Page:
This plan will produce dramatic results. Not instant results. But dramatic over the long term. Want to do handstand push-ups? Many people would benefit from losing a little body fat and/or adding some upper-body muscle. That’s done with training and food. Not just training.
You’ll be amazed what will happen in the gym when you address your nutrition.
To find out more about nutrition coaching services contact email@example.com
Step 4—Take Care of Your Body
Almost everyone has an imbalance of some kind. A tight shoulder, a wonky knee, an old back injury from high school. Others are experiencing the effects of sitting at a desk or doing the same tasks over and over. Whatever the issue, you’d do well to see a trained professional like an ART therapist, Osteopath, or physiotherapist. He or she can tell you exactly how to solve your problems.
And if you don’t have any current aches and pains, see a therapist anyway. That visit might uncover issues you didn’t know about, or perhaps the therapist can tell you something you can do to become even more injury-proof. You change the oil in your car regularly. Maybe spend a little money on your body.
Invest in Yourself
Imagine this: You really struggled with the overhead lunges in the Open. But not because you lack strength. Because you lack the range of motion to put the dumbbell over your shoulder. Instead, the dumbbell was held slightly in front of your shoulder and your elbow was bent. You did a lot of extra work. And how much easier would everything be if you could earn some flexibility and put the dumbbell in an ideal position?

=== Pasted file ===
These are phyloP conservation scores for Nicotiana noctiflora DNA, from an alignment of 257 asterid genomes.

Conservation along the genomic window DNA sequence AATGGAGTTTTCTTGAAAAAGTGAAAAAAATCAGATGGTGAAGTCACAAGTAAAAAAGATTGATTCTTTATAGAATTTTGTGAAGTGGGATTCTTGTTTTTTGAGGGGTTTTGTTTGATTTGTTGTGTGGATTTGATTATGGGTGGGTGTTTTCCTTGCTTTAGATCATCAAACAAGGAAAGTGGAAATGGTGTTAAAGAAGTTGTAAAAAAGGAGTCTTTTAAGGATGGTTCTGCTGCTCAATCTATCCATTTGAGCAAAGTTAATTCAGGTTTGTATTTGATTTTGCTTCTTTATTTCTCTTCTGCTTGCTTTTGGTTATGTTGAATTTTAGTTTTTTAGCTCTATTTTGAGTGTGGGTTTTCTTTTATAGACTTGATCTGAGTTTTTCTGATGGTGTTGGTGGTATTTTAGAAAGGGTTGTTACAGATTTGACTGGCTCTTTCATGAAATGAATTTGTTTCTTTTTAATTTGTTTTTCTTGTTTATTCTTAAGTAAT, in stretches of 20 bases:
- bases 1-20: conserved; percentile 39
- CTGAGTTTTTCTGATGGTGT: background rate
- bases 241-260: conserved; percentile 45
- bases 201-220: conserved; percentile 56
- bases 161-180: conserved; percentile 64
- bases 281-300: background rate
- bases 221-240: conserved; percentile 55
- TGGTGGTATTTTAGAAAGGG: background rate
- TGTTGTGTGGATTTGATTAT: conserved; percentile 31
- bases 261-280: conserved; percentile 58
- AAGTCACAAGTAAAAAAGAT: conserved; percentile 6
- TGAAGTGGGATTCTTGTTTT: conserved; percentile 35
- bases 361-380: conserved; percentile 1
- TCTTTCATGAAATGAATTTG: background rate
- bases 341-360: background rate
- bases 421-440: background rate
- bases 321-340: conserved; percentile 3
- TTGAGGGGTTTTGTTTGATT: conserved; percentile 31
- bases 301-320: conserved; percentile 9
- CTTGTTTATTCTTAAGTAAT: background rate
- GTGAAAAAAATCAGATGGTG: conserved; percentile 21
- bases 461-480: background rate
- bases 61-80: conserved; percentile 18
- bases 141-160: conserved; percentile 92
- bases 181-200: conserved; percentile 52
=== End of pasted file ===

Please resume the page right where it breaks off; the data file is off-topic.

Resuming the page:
That’s where therapy and mobility work come in. We do some of that in class, but if it’s an area of weakness for you, invest some time and energy in prehab and rehab.
We are thrilled to have Cara Roy, ART providing mini clinics at Opus. You’ll see Cara in classes, and you can see her for treatment too, by making a reservation in Zen Planner. She can tell you how to fix what’s wrong or protect what’s right. And then you can do the assigned stretching or stability exercises on your own, with regular check-ups.
Whatever you do, don’t neglect your body.
Step 5—Work on Your Mental Game
What do you tell yourself before the workout starts?
We all have voices in our head. Inner monologues.
Before 19.5, it probably said something else. Maybe it said, “I don’t think I can finish,” or “I hate thrusters” Or maybe it said, “I’ve got this!.”
CrossFit is challenging. Every workout makes just about everyone nervous. Working out is hard. We’re testing boundaries and safely pushing limits. That requires courage and mental fortitude. Sitting on the couch requires no effort. And there’s no fear at all.
If you’re committed to your goals—any fitness or health goals—your going to run into challenges. If it’s very easy, it’s not effective. That means you’re going to find small setbacks on the road to ultimate success. So how will you handle setbacks and prepare for challenges? Get your mind right.
Start training your inner monologue to be your greatest supporter. Focus on positive things at all times. When something negative pops up, which it will, accept it and then replace the thought with something that builds you up.
Example: “I’ll never get a bar muscle-up.”
Replacement: “I can’t do a bar muscle-up yet, but my coach and I have a plan, and I’ll get on top of the bar one day soon.”
Example: “I don’t think I’ll be able to do this workout.”
Replacement: “This is a challenging workout, but I’ll give my best effort and be satisfied with the result.”
Start doing this today—inside and outside the gym. Whenever a negative thought pops up, replace it.
“This work meeting is going to be really long, but I’m going to invest myself so I can learn something new.”
So What do you Do After the Open?
Make a plan. You have goals. And you want to improve.
So apply yourself today. Start by making an appointment with a coach, or therapist today.